(ANSA) - Rome, February 16 - Former premier Silvio
Berlusconi could face a fifth criminal trial after Rome
prosecutors on Thursday requested he be indicted along with 11
other people for alleged fraud at a subsidiary of his Mediaset
Berlusconi was acquitted of a similar case in Milan, also
concerning alleged wrongdoing in the trading of film rights by
the Mediatrade subsidiary, in Milan in October.
The other people prosecutors requested be sent to trial
included Berlusconi's son Piersilvio and Egyptian-born director
and producer Frank Agrama.
They are suspected of arranging for Mediatrade to buy film
rights at inflated rates, with a part of the fees being fed back
into offshore accounts to dodge taxes.
If a preliminary judge agrees to send the case to trial,
it risks being timed out next year as the most recent of alleged
acts of wrongdoing date back to 2005.
On Wednesday Milan prosecutors requested that Silvio
Berlusconi receive a five-year prison term for allegedly bribing
British tax lawyer David Mills to hush up evidence in two of the
ex-premier's previous trials.
Judges are set to hand down a sentence later this month in
the case, which also risks being timed out by the statute of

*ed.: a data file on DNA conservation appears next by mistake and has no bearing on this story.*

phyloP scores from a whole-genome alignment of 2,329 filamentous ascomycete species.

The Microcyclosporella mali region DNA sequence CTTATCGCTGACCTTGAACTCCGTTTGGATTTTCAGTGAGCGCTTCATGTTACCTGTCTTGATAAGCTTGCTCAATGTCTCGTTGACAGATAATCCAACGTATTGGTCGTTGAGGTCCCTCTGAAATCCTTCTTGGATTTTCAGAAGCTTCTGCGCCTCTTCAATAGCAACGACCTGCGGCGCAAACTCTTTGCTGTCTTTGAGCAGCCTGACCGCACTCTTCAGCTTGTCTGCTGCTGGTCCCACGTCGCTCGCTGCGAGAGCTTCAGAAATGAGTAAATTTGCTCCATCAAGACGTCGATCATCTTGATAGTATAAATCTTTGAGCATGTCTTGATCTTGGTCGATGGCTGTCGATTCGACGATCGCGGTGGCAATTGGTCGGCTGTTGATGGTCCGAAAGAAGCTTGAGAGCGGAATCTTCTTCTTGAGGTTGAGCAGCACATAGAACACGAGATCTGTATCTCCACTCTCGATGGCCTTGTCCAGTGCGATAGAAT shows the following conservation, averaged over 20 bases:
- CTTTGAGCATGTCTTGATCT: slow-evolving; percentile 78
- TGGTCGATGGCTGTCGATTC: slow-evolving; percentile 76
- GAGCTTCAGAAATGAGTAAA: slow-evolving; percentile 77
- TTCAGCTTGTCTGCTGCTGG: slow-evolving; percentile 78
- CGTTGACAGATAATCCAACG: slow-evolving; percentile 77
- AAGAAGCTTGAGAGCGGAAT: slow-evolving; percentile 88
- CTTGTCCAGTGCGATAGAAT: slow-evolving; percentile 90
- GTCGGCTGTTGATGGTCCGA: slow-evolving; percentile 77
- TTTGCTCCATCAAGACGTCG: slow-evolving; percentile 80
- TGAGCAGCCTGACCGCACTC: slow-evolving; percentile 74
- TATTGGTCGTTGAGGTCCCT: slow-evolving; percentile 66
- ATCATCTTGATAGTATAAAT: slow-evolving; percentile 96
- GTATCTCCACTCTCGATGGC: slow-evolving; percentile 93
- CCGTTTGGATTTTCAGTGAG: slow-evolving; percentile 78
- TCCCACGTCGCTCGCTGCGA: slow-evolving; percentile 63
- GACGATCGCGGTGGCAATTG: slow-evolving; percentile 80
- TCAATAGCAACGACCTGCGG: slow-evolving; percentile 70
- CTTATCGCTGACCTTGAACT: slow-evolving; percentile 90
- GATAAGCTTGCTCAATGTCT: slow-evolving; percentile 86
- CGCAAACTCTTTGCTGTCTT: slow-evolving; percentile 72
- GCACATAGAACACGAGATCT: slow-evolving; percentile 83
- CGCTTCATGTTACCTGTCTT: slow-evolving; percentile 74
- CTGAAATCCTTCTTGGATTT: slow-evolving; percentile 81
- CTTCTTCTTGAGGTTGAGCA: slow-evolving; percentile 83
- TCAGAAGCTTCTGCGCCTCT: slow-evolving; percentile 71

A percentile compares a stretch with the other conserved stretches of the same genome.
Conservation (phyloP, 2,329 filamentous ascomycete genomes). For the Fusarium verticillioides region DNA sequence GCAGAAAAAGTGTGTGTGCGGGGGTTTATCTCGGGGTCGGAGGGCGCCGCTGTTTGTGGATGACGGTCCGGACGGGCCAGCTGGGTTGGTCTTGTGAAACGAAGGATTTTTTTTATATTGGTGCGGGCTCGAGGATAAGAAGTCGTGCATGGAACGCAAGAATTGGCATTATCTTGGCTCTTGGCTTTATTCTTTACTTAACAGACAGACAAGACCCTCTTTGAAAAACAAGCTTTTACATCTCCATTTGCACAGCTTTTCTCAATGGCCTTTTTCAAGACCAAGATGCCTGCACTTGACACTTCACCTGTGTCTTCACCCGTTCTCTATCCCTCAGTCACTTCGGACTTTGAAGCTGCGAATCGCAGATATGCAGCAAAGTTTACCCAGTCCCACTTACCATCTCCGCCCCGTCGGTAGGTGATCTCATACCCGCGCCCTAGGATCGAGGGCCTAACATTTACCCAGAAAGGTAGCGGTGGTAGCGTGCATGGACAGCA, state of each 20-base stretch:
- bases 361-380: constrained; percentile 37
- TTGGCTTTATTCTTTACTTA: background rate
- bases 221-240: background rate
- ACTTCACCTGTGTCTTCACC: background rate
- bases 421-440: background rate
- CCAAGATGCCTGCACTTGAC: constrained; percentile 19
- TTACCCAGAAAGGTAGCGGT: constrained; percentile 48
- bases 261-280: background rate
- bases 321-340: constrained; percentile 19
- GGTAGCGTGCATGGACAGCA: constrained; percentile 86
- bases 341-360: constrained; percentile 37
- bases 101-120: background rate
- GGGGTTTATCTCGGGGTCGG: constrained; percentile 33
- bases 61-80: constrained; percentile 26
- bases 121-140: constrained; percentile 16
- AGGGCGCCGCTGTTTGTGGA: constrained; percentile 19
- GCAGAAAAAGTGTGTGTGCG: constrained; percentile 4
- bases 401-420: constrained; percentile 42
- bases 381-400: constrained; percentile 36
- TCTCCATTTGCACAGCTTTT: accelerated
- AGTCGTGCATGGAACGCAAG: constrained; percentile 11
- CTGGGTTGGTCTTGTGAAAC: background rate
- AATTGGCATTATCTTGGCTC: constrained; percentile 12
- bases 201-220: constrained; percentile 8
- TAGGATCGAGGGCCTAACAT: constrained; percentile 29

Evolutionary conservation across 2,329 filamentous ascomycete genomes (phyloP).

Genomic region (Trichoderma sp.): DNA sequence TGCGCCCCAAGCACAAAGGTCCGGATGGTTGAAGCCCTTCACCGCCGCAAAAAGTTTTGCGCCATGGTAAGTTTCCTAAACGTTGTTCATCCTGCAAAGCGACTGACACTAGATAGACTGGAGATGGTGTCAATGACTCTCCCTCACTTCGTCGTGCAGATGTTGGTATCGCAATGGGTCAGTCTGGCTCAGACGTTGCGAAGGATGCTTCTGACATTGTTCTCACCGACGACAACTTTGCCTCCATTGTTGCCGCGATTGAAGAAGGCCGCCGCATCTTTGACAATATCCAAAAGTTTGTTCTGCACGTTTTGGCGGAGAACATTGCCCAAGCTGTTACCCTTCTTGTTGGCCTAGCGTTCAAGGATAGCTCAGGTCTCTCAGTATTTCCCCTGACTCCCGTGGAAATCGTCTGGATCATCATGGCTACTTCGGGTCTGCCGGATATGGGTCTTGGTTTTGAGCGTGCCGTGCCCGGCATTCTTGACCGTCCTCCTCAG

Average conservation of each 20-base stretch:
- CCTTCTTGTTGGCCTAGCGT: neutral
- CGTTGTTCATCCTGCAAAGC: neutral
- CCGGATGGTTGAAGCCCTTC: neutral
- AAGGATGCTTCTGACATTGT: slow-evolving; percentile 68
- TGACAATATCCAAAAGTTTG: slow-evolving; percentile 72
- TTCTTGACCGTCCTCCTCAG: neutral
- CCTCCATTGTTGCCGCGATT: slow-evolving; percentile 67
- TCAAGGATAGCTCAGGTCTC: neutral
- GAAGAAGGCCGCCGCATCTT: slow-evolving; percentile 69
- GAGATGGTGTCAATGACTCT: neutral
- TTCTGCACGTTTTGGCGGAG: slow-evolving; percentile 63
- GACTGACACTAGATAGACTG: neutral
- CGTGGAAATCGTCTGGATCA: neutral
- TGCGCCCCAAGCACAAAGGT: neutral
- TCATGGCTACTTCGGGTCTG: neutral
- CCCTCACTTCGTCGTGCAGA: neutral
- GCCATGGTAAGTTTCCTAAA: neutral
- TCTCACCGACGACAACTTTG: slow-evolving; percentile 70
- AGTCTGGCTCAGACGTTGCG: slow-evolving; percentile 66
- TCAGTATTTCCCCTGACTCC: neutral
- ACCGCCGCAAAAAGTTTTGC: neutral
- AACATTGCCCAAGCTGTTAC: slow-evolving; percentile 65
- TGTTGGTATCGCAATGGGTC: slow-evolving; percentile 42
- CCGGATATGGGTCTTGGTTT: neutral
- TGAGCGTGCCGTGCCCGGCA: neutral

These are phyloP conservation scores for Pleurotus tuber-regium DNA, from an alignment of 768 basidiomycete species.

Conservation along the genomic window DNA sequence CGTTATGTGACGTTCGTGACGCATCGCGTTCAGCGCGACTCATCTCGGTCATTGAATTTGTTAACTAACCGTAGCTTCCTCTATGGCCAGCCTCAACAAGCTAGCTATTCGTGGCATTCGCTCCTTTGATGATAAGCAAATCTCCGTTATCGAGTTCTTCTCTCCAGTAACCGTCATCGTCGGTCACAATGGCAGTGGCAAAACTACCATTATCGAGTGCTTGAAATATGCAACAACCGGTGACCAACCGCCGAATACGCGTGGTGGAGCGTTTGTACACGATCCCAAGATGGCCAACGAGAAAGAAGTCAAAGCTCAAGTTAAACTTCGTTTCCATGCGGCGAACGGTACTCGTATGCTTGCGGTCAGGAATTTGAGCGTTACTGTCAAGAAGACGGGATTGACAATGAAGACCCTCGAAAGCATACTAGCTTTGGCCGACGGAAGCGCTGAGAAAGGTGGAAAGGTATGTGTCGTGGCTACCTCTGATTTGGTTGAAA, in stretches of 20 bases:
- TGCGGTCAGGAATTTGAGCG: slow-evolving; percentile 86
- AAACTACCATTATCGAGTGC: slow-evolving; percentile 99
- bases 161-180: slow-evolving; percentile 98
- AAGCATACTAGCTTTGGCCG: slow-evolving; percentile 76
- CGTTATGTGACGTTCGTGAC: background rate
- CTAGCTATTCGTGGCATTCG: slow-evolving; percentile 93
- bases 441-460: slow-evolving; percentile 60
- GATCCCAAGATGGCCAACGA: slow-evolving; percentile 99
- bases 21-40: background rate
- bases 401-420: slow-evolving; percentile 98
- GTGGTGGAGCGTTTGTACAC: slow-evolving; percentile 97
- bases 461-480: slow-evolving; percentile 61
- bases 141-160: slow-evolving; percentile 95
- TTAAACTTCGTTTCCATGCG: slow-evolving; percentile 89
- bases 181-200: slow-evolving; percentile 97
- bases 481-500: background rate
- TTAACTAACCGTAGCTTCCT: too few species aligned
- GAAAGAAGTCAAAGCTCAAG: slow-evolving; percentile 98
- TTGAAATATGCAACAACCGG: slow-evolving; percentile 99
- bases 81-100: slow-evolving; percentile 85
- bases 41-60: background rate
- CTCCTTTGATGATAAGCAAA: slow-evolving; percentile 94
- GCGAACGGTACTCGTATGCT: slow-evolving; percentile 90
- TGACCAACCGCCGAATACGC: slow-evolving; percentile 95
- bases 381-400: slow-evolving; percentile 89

Berlusconi is also on trial in three other cases, all in
One regards allegations he paid for sex with an underage
prostitute and used his power to try to cover it up, another
concerns accusations of fraud at his media empire and the third
regards alleged involvement in the publication of an illegally
In the ongoing and several other previous trials,
Berlusconi has always denied wrongdoing, claiming he is the
victim of a minority group of allegedly leftwing prosecutors and
judges who he says are persecuting him for political reasons.
"It's a judicial persecution, an unlimited operation of
defamation that has made the Milan court a special court that
wants to oust Berlusconi from politics and destroy him as a
person," the ex-premier told one of his Mediaset TV channels on
In more than a dozen cases, the premier has never received
a definitive conviction, sometimes because of law changes passed
by his governments, while some other charges were timed out by
the statute of limitations.